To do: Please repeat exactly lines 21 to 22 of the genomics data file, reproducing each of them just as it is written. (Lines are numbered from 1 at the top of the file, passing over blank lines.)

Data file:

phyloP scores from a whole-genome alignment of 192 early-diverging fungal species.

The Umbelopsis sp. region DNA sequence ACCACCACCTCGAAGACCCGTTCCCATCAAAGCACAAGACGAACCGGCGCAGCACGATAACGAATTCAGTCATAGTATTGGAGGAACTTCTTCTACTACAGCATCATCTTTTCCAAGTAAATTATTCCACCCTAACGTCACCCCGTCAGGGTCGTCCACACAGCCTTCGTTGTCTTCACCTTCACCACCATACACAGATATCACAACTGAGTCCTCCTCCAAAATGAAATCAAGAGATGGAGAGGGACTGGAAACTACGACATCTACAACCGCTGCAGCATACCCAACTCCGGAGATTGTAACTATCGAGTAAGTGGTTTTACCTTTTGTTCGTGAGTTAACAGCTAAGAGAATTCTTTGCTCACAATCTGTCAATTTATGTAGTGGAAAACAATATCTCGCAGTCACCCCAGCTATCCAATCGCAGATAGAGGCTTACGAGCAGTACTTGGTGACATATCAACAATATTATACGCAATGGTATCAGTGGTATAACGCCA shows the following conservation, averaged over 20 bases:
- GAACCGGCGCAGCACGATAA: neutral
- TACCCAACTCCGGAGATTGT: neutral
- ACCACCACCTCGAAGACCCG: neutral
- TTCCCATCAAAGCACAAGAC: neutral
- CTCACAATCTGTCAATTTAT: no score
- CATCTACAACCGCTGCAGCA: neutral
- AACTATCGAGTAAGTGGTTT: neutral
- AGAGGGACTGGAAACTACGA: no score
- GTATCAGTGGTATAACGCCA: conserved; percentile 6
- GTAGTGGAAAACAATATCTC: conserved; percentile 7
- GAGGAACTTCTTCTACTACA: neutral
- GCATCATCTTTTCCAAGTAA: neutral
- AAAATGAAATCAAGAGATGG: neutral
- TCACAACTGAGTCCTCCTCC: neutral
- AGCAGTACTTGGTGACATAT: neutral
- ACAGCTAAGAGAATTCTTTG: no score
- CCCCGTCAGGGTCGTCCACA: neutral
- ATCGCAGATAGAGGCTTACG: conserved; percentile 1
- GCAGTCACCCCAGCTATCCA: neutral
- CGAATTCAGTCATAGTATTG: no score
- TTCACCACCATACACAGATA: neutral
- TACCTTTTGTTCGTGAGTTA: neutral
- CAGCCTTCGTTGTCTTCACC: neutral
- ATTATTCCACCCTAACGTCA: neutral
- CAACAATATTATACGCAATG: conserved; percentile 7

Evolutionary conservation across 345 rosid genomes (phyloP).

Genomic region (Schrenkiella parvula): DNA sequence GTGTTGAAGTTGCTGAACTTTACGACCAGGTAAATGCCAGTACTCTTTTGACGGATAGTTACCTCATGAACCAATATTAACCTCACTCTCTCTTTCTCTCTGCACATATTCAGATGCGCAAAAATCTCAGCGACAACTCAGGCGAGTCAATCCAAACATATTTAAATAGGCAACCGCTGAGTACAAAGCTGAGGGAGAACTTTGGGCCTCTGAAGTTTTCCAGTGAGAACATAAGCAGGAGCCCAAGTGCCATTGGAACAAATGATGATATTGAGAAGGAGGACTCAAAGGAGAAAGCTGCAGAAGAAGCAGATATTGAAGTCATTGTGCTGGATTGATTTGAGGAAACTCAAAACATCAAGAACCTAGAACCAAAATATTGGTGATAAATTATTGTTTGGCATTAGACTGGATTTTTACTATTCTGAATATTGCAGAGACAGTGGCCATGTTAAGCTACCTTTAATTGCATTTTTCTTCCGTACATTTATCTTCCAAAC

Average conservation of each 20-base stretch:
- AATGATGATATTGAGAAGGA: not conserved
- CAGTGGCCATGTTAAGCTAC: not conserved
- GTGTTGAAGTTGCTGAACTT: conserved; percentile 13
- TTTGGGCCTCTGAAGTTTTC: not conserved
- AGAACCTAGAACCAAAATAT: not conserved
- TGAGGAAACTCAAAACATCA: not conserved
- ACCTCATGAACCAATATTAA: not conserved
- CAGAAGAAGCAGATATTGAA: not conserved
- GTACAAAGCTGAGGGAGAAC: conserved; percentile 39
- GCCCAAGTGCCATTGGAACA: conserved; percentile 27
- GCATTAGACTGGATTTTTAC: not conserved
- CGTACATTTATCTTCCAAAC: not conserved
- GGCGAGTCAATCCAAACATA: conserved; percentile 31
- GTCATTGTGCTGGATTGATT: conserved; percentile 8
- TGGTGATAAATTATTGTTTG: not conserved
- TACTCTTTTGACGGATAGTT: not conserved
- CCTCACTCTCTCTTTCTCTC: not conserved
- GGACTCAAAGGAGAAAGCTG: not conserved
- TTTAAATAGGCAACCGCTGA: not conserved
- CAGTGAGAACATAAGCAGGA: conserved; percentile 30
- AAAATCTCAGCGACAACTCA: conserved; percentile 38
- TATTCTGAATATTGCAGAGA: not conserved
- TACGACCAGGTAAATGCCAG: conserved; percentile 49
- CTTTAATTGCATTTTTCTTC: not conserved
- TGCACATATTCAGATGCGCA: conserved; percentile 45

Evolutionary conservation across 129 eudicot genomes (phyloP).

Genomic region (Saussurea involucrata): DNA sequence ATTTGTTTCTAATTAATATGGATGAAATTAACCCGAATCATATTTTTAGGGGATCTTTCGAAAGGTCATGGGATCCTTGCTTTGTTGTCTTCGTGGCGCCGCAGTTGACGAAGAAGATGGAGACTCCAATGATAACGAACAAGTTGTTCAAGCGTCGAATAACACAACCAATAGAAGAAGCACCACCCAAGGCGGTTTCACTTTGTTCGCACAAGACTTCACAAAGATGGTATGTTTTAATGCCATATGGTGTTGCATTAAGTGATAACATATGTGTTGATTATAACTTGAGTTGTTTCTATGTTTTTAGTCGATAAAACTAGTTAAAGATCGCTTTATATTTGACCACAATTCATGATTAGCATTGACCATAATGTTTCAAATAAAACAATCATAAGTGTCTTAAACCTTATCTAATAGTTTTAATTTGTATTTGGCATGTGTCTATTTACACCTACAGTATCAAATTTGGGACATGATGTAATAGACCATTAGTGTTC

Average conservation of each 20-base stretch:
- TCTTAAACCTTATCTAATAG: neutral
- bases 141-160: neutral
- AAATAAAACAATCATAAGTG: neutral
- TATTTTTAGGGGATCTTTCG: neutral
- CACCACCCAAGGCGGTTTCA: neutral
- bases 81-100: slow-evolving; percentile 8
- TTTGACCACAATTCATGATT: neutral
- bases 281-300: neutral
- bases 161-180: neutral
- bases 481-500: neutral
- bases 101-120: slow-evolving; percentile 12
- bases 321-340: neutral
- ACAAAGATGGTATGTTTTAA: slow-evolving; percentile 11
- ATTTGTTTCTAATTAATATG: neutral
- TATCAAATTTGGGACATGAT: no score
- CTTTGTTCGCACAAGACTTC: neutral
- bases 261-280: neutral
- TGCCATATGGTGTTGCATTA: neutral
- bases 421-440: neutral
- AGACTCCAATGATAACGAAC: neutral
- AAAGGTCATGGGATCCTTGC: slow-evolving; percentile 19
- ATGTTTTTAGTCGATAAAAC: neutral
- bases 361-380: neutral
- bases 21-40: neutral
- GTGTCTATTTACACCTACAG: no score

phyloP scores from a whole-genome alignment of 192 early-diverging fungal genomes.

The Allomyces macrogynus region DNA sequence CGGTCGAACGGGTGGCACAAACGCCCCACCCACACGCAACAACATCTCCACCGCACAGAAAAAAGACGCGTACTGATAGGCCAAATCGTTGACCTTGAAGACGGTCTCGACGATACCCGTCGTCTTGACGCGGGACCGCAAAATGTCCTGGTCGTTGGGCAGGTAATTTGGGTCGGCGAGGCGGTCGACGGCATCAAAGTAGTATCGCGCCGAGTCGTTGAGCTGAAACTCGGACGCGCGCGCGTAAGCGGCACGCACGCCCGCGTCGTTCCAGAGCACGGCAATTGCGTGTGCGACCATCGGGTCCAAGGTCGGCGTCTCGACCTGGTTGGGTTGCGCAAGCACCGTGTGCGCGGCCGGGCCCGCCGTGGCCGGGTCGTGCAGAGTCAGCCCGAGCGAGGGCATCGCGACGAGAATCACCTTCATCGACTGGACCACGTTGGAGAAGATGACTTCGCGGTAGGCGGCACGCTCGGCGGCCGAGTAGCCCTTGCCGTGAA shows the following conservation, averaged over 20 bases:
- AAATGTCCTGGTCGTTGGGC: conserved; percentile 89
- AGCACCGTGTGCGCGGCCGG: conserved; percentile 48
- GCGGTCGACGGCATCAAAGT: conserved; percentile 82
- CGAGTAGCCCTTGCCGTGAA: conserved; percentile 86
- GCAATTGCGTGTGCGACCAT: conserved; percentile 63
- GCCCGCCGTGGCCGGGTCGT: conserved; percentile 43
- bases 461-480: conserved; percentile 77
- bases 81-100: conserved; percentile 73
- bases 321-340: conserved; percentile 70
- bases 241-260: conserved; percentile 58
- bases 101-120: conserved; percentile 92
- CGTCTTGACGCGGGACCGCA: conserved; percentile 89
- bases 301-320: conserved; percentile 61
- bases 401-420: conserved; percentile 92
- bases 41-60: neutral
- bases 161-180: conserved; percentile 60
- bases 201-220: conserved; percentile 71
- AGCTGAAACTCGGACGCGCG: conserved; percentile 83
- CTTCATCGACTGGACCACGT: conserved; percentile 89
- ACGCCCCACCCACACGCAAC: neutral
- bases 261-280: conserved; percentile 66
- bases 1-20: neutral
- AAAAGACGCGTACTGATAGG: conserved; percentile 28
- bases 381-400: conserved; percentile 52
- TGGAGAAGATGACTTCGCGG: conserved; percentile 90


- GCAGTCACCCCAGCTATCCA: neutral
- CGAATTCAGTCATAGTATTG: no score